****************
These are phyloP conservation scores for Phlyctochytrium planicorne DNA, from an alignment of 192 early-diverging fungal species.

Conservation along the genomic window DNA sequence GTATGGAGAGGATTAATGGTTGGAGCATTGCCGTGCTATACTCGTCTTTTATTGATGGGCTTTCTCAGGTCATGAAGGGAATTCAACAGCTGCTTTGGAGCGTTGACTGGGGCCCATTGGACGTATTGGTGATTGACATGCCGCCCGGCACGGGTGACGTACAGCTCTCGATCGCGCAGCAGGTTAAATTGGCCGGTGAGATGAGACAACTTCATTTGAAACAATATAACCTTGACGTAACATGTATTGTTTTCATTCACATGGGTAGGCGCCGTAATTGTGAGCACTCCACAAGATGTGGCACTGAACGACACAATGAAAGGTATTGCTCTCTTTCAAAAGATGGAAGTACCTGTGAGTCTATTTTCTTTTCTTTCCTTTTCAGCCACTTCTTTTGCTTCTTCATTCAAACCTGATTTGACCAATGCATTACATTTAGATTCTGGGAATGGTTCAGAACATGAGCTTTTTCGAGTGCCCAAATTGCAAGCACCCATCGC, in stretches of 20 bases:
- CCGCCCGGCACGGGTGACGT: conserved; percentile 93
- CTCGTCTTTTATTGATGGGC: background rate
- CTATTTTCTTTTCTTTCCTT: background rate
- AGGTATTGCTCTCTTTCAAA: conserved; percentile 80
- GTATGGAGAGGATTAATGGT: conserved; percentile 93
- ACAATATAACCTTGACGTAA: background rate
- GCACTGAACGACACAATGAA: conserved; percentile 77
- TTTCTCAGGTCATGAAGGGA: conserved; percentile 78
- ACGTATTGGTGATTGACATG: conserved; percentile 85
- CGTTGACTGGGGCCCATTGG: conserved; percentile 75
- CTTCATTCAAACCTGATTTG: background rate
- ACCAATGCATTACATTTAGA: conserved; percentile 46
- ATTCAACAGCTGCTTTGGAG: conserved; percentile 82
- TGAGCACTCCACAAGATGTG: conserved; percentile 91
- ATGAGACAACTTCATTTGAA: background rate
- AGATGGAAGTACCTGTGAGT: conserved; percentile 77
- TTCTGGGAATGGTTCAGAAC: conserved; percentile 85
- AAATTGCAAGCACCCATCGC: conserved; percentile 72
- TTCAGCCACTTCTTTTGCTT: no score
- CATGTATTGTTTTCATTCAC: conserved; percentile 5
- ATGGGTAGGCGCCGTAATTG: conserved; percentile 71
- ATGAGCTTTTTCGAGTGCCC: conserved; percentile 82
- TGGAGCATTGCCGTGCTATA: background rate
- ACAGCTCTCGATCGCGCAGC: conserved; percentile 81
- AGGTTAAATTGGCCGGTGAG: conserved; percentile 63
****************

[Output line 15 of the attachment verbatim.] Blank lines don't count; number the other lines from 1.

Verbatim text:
- ATTCAACAGCTGCTTTGGAG: conserved; percentile 82